Transcript: LAO press conference on the 2012-13 California budget

Legislative Analyst’s Office’s press conference on the 2012-13 California budget held on Nov. 16, 2011

Transcript of opening statement by Mac Taylor, California Legislative Analyst:

“Good afternoon, everybody. I’m Mac Taylor, legislative analyst.

“A short while ago, we released our overview of the May revision. This is a document that we put out every year shortly after the governor has presented his updated plan to the legislature.

“Before I provide some summary comments, let me just take this time to thank my colleagues in the office for their work in putting out this document. It’s not an easy job to kind of tackle all the numbers that have come out and, in a very compressed time frame, put together the documents. I just want to thank them for their efforts.

“Let me start with just a couple of comments about the economy and revenues.

“As many of you know, we do a grounds up original forecast on revenues and the economy. While we’re still forecasting a relatively modest recovery, clearly we’ve picked up a little steam in recent months.

“Let me just give an example of two really important variables that have improved, and that’s California personal income and job growth.

“In February, we were projecting personal income growth of 5%. We are now projecting 5.4%. It may not seem like a lot but that’s a very important improvement in our economic forecast.

“Similarly, jobs we had forecasted to grow in 2011 by 1.1% over the prior year. We’re now forecasting 1.6%, again which is a good bump. It’s just reflective of the kind of improved economic activity that we’re seeing. That, of course, translates into higher revenues.

“What we have found out in our forecast is that we are surprisingly similar to the governor’s numbers. Over the two-year period, we’re $59 million higher, which is fundamentally the same as the administration’s forecast.

“But we do have some differences on the major taxes. We’re a little higher on sales tax and a little lower on personal income tax and corporate.

“But combined, our number is basically the same as the administration’s. In fact, this is the closest that I can remember of us coming out of a number compared to the administration’s.

“The governor’s approach on the May revision overall, I think, is he maintains the framework that he had in January. With the additional revenues, he basically does three things:

  • He increases spending on Proposition 98;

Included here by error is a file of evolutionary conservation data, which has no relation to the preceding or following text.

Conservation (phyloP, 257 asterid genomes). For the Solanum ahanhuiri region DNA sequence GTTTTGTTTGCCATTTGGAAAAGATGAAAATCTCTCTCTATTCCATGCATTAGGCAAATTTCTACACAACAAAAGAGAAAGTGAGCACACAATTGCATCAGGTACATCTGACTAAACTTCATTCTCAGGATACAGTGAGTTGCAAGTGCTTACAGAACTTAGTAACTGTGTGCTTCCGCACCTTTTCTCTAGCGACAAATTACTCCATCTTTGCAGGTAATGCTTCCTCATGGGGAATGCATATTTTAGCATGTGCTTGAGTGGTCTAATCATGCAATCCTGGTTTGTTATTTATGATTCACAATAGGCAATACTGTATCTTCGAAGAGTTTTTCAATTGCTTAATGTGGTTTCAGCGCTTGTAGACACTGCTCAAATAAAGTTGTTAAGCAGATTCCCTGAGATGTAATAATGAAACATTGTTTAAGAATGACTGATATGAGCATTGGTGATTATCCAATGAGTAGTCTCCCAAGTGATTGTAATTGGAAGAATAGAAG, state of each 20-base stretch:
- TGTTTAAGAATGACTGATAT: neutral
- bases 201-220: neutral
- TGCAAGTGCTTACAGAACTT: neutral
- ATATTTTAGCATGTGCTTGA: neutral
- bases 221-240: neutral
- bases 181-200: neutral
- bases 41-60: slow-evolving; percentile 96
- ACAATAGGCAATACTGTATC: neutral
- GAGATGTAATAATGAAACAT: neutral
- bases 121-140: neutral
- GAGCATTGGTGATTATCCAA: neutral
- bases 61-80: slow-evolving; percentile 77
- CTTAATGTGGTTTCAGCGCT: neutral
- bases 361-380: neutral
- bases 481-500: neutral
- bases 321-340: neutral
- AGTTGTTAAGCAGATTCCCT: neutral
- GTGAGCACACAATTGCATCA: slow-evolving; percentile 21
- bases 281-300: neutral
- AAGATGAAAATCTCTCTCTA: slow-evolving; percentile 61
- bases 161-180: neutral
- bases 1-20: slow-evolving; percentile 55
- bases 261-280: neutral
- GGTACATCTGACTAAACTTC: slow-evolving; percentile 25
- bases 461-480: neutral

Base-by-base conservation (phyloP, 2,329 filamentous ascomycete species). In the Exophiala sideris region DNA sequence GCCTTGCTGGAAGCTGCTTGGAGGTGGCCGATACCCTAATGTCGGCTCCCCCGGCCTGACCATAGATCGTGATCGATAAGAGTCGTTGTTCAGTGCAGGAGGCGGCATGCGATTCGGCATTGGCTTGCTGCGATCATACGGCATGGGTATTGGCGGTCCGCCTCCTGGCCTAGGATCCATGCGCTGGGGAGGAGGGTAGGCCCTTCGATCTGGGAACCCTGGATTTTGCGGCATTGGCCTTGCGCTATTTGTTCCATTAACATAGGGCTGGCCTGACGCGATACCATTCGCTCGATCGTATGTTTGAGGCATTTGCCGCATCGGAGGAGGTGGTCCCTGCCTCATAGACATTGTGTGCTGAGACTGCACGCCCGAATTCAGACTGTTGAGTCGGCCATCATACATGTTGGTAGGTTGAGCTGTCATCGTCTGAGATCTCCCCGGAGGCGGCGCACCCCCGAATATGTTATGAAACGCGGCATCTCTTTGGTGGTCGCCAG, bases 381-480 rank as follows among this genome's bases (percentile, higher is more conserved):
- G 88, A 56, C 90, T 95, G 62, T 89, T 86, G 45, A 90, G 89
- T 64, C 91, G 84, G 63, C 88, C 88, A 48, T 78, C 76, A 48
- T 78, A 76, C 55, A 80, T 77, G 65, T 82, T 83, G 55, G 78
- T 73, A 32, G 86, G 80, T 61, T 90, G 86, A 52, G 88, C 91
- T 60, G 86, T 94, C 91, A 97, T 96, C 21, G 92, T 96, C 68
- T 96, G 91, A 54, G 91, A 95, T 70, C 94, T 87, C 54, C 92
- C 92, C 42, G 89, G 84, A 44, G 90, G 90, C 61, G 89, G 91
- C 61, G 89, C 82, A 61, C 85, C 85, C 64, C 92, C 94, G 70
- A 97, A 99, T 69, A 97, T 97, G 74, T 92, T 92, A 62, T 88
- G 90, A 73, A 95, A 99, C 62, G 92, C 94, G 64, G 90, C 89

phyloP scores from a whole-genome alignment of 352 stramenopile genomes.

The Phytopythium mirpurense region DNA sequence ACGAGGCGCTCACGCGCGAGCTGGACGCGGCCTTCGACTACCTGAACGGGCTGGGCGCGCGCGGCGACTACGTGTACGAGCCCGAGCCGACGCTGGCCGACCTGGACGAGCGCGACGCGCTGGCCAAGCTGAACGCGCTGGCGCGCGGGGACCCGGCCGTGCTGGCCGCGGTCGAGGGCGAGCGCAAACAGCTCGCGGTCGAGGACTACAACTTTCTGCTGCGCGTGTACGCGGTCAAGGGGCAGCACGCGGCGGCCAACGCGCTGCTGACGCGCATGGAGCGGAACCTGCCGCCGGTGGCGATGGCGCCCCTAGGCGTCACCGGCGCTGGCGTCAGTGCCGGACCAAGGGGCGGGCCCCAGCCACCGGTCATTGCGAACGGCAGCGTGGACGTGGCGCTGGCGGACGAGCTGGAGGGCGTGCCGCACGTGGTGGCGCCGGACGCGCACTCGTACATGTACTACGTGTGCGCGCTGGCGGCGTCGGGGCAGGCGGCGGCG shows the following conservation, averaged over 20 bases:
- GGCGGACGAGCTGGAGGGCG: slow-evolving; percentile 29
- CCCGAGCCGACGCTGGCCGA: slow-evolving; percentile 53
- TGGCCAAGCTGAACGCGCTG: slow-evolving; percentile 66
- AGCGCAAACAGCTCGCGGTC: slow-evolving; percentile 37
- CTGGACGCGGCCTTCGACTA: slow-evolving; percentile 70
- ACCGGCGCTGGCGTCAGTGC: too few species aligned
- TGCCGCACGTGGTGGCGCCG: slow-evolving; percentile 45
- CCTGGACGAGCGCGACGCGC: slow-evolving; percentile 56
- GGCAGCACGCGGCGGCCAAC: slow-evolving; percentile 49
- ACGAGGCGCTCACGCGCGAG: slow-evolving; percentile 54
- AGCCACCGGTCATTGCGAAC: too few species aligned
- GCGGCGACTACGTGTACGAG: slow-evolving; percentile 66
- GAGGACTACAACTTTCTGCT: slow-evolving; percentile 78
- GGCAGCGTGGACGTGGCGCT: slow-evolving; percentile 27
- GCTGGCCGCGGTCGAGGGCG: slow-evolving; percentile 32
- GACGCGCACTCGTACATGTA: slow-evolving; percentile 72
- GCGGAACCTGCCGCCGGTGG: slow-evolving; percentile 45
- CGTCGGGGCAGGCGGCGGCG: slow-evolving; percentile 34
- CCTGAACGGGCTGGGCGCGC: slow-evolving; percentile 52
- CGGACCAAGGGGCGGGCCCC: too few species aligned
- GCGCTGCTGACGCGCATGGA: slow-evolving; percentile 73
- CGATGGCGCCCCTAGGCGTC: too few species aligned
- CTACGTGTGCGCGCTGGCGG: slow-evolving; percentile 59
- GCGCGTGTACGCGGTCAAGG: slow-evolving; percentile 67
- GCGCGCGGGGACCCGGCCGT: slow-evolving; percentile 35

• He buys down some debt;
  • And he modifies a few of his tax proposals.

“Let me just comment briefly on Proposition 98. Because of both of the added revenues and increased property tax revenues, the minimum guarantee under the governor’s program would go up by $3 billion over where he was in January. We think that the governor wisely uses those added funds to pay off deferrals. That is, he would rescind the deferral for 2012 for schools worth $2 billion that we’re scheduled to do. He also uses a small chunk of money to pay off previous deferrals. So we think that’s a wise use of the funds, and we would commend him for that proposal.

“In that section on Proposition 98, we tried to describe where the districts are with this new proposal.

“Now clearly they’re better off with the sense that with the added revenues, they probably don’t have to worry about their worst case scenarios that they were considering prior to the May revision.

“However, there are still a lot of uncertainty with schools. Because of the governor’s approach to have the election on the tax proposals, they’re not going to know for sure the amount of money that they’re going to have in 2011-2012.

“So we just tried to walk through what it is the districts are facing as a result of the governor’s May revision proposal.

“We also talk a little bit about the notion of re-benching. This is somewhat a technical issue, but it’s also responsible for part of that $3 billion increase in the Proposition 98 guarantee. And it involves two different types of re-benching. This is where you make adjustments in either the amount of the Test 1 requirements of Proposition 98 or also under Test 2 because you’re either shifting programs from outside of schools into schools’ responsibility or you’re making fundamental changes in your revenue structure. So we do discuss that in a box within the Proposition 98 section.

“Just briefly, our overall assessment of the plan. We think it has many positives, just as we had commented on the governor’s January proposal. We don’t have concerns about their estimates, their definition of the problem – as we’ve talked about – their revenue estimates, their case load estimates. We don’t think we need to be squabbling over the numbers.

“We think the governor still deserves credit for forwarding a plan that achieves balance, that solves or certainly addresses the operating shortfalls that we’ve been struggling with for several years.

“Finally, we think the governor should be commended for his attention to this issue of budgetary debt – this kind of overhang of obligations that we’ve had and we’ll have for quite some time. He proposes both to pay off deferrals, to pay back sooner than scheduled some special funds loans, and to have some sort of mechanism working with the legislature to address these budgetary obligations. We think that’s very wise.

“The concerns though that we have with the plan – I think though the biggest one – still involves the notion of the election and so much of our budgeting contention on what voters might do.

“This has implications for the state on whether we can issue our revenue anticipation notes if there’s that kind of uncertainty out there. It has implications for the schools that we just talked about. It has implications for counties. What happens on the realignment if it’s voted down? Because remember, under the governor’s proposal realignment is linked with the tax proposals.